Bulstrode’s fears of recusants must have been heightened by the relaxation of the penal laws during negotiations for the Spanish Match in 1623, and when the Commons reassembled in 1624 he took up Sir Edward Cecil’s* proposal for a general fast on behalf of the Protestant cause. He moved that the Commons should observe the day at St. Margaret’s, Westminster, and nominated the incumbent, Dr. Bargrave, to preach. He was one of five MPs appointed to ensure that all Members took communion at this fast (23 February).62 The proposal appears to have caught his imagination, as he played a prominent part in the organization of similar events in 1626, 1628 and 1629.63 Bulstrode returned to the harrying of recusants, one of his favourite themes, on 25 Feb. 1624. The similarity of the speakers’ names in this debate caused the diarists some confusion, but it appears that Bulstrode supported Sir William Strode’s motions for a petition to the king to expel all Catholics from London during the session, and an order that Members should dismiss any Catholics in their own service. The motions were carried, though Bulstrode’s own proviso that any MP refusing to dismiss a recusant servant should himself be expelled from the House was not approved.64 Two weeks later he moved that a list of recusants in the City should be drawn up for presentation to the king; the issue was never discussed, as it was interrupted by a message from the serjeant-at-arms, who reported his inability to find the Liverpool MP Sir Thomas Gerard, a Catholic who had avoided taking the oaths of Supremacy and Allegiance.65 When the question of the latter’s punishment was discussed on 3 Apr., there were calls for a bill of praemunire against him, but these were dashed by Sir Edward Coke*, who observed that refusal of the oaths was only a contempt. He was followed by Bulstrode, who attempted to renew the attack by moving to petition the king for a Proclamation against Gerard for his failure to attend the House.66 Later the same day he produced a petition from an informer who offered ‘to discover great matters concerning the practices of recusants’.67 He moved to include the Rutland j.p. Sir Henry Mynne in the list of recusant officeholders compiled by the House on 27 Apr., and was appointed to the committee to review the case of any who protested their innocence (27 April). He quickly suggested that the list should be widened to include ‘recusants that dwell upon the sea-coasts, in dangerous places to let in the enemy’.68 Finally, on 5 May, he tabled a lengthy bill which stipulated that the children of recusants should be educated by Protestants, and sought to further conversions by requiring recusants to leave at least half their estate to Protestant heirs. The measure only received a single reading before the end of the session.69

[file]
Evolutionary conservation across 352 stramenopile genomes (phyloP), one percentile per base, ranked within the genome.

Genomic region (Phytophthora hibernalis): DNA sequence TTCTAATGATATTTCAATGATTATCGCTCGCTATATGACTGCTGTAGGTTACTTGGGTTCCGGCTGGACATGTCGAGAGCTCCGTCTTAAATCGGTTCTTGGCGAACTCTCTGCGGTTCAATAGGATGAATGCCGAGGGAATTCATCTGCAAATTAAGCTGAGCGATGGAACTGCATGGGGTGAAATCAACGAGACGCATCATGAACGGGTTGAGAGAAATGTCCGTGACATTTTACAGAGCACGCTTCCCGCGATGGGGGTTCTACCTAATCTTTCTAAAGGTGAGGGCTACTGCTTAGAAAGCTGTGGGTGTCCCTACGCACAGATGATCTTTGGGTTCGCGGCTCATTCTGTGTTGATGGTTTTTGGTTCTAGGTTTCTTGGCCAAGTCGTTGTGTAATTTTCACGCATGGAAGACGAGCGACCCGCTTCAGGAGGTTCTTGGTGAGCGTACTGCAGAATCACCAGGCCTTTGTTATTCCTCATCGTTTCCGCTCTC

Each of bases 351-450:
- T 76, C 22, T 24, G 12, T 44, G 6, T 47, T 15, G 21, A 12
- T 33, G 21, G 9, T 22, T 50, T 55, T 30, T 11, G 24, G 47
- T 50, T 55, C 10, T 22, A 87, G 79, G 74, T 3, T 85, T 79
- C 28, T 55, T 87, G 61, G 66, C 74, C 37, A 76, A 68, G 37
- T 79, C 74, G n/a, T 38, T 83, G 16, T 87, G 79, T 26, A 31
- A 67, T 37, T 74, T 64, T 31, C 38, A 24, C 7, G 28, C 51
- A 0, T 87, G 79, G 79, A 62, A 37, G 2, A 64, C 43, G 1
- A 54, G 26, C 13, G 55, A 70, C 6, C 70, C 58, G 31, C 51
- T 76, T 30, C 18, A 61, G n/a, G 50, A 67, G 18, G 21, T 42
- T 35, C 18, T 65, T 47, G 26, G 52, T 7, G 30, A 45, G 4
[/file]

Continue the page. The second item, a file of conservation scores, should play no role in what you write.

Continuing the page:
The government of the established church occupied relatively little of Bulstrode’s time in 1624. He was named to committees for the simony bill (12 Apr.), to investigate the misdemeanours of Dr. Anyan, President of Corpus Christi, Oxford (1 May) and the bill granting magistrates the right to remove ministers from their livings for scandalous offences (1 May).70 He apparently supported calls for an investigation of the bishop of Norwich when the latter was accused of suppressing the city’s lecturer and erecting images in one of its largest churches, and was later appointed to the committee considering specific charges against the bishop (15 May).71

Bulstrode played little recorded part in the great political events of the 1624 session, but two incidents in which he was involved had far-reaching implications. After the committee for grievances had been established on 23 Feb., he made what may have been a purely practical suggestion to set up a sub-committee to receive petitions. The motion was quashed by Sir Robert Phelips, who perhaps had an ulterior motive, as he later pressed for the task to be consigned to the committee for courts of justice, as part of the attack he planned to develop against lord keeper Williams.72 As Coke observed in opposing Phelips’s motion, this procedure was liable to abuse, as such a committee, if packed by one faction, could be used to single out individuals for attack. It is therefore interesting that Bulstrode moved for a similar investigative committee when Sir Miles Fleetwood tendered a petition against Williams’ ally lord treasurer Middlesex (Sir Lionel Cranfield*) on 5 April.73 When Middlesex failed to appear before the House to answer the charges against him on 10 Apr., Bulstrode made his hostility to the earl clear by moving ‘that the contempt might be added to his other faults’, and supported calls to refer the case to the Lords by way of impeachment.74